If Stuart Hameroff is right, and consciousness originates as quantum effects in neuronal microtubules, you might only require the minimum amount displayed by these hydrocephalic cases for mind to exist and even thrive. These sub-cellular structures add an extra 10 - 12 magnitudes of complexity, so even a single cell should be viewed in a totally different light. Just consider the paramecium (no nervous system, but contains microtubules), this amazing single celled organism can reproduce, respond to stimuli, and possesses a rudimentary learning ability. The question remains therefore, why has nature engineered such gross redundancy in normal human brains? I like Hameroff's ideas that consciousness is fundamental in the universe and there is an accessing of this universality at the quantum level in these microtubules. It's a neat idea and he might well be right.
Regarding Facebook, I spend way too much time on the damn thing, wish it was never invented!

"The EdgeScience article assesses the possible role of the heart in cognition and emotional functioning"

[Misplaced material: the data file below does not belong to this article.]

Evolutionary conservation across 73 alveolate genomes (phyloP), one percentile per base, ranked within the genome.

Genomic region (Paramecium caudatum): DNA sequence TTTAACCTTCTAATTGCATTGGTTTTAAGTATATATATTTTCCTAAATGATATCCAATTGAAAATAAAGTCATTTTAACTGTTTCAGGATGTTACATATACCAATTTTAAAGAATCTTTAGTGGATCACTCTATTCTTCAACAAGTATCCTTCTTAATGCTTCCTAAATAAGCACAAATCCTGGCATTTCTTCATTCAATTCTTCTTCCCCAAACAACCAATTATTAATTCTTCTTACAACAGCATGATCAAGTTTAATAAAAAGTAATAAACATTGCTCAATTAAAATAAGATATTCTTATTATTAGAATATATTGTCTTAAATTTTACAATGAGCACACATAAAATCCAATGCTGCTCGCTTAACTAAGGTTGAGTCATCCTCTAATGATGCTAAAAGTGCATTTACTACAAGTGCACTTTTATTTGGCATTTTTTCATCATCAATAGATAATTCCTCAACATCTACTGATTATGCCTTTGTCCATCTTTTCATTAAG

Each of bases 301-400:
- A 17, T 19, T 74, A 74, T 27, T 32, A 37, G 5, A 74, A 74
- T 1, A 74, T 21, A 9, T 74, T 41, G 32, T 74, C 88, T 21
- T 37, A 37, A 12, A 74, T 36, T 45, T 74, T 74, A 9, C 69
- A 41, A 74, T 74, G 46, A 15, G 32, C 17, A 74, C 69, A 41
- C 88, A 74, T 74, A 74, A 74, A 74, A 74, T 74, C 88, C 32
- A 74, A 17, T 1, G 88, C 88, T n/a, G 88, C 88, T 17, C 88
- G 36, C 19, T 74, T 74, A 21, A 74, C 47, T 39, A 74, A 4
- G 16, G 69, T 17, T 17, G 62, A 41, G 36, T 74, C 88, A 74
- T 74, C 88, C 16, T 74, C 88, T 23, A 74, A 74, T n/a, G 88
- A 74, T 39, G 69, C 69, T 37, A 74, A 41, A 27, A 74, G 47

Thanks, Kevin. It's an interesting article. And a reminder that in trying to understand how consciousness is linked to the body, we may be too narrowly focused on the brain. Maybe it's literally true when we talk about knowing something "in our heart."

The article made me think about people who have artificial hearts. I wondered if they're changed in ways that might provide clues. So I tracked down this:

"Houghton is the first permanent lifetime recipient of a Jarvik 2000 left ventricular assist device. Seven years ago, it took over for the heart he was born with. Since then, it has unquestionably improved his physical well-being. He has walked long distances, traveled internationally and kept a daunting work schedule.